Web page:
I wanted to encourage Nikki to let go of all that had gone wrong yesterday, so it didn’t exhaust her and drag her down today. And just as draining for her were her fears about tomorrow; the late product launch. She had been up at night tossing and turning, and it had added to the emotional and physical exhaustion she was experiencing.

I did share with Nikki about trying to live in today, this very moment. For most of us, it has to be a conscious choice. By doing so, I knew she would have greater endurance for showing up strong, as she began to tackle each new goal with courage. It would be uncomfortable after this setback, and that’s okay. 

I was glad we were able to meet; she seemed encouraged. For all of us, choosing to connect with people, and not isolating, is important. She was able to talk about her worst and her best, and not hide it. I could see she felt some relief. Perspective was returning. It helped me, too, to hear what she was dealing with—a reminder that I wasn’t alone in “my stuff.” 

We talked more about her team, and if she was utilizing them to do their part. She hired good people, so she delegates to the correct people, and she does trust them to do their job. That’s a plus. Also, she chose to anticipate—Nikki had clear direction, even though she said she was a mess. She knew what she was working towards, and the business outcome that she expected.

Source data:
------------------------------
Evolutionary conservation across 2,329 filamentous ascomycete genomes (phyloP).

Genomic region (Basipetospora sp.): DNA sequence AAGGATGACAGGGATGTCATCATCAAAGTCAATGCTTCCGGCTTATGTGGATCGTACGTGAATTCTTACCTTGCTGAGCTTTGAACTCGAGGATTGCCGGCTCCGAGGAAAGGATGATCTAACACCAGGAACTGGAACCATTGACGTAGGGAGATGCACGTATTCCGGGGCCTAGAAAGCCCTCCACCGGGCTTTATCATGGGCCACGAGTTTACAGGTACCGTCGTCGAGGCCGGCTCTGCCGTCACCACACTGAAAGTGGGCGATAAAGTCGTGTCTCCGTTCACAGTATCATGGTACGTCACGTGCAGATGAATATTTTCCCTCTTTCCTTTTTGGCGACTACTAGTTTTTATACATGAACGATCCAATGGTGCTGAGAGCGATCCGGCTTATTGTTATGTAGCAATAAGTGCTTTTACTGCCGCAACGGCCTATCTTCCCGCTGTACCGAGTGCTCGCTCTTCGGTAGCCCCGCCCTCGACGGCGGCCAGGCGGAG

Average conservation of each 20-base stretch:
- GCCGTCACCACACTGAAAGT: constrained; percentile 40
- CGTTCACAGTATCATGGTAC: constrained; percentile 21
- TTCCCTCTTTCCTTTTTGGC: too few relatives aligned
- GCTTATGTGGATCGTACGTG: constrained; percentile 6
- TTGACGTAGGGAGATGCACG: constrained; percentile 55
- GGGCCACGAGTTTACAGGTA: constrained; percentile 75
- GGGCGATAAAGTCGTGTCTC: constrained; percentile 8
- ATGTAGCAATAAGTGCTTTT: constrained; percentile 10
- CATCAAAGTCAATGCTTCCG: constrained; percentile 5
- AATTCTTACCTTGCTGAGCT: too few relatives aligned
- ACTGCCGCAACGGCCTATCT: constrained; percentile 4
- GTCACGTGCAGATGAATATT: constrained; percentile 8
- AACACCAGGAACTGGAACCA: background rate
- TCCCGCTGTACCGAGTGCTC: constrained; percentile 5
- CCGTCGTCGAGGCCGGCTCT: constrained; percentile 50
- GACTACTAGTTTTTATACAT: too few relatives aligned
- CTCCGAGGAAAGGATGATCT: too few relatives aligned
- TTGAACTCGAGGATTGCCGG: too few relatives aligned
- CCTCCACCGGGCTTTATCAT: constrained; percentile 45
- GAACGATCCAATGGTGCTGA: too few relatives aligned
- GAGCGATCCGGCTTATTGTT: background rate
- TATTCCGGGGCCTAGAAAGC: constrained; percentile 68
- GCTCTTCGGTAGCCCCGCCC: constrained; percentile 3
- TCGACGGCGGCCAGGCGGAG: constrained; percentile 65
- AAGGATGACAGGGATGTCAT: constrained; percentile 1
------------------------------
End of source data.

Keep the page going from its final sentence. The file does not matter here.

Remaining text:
Over the years, I had seen her level of excellence and leadership. She chose to model Self-Leadership by self-regulating. That’s why she needed to let herself fall apart with me; she hadn’t wanted to show that side to her team to protect them from feeling any unnecessary, added pressure.

It’s cleansing to let it all out in a safe place, with a safe person. It can help any one of us from reacting in self-protective behaviors that hinder progress and teamwork.

After a couple of hours together, Nikki left. Smiling, she promised that she was going to spend the rest of that afternoon choosing to pause her business concerns, and focus on self-care. Walking to my car, I smiled too, because I realized I needed to do the same!  

Need endurance? You might PAUSE today and try the following: 

  • Take a break from your desk 
  • Walk around the block 
  • Take a few deep breaths and a timeout 
  • Take your dog for a walk  
  • Count to ten; drink some water or tea 
  • Take an exercise break  
  • Dance or sing it out 

First and foremost, keep going, you’re going to get there. I have to tell you, more than likely, you are doing better than you know!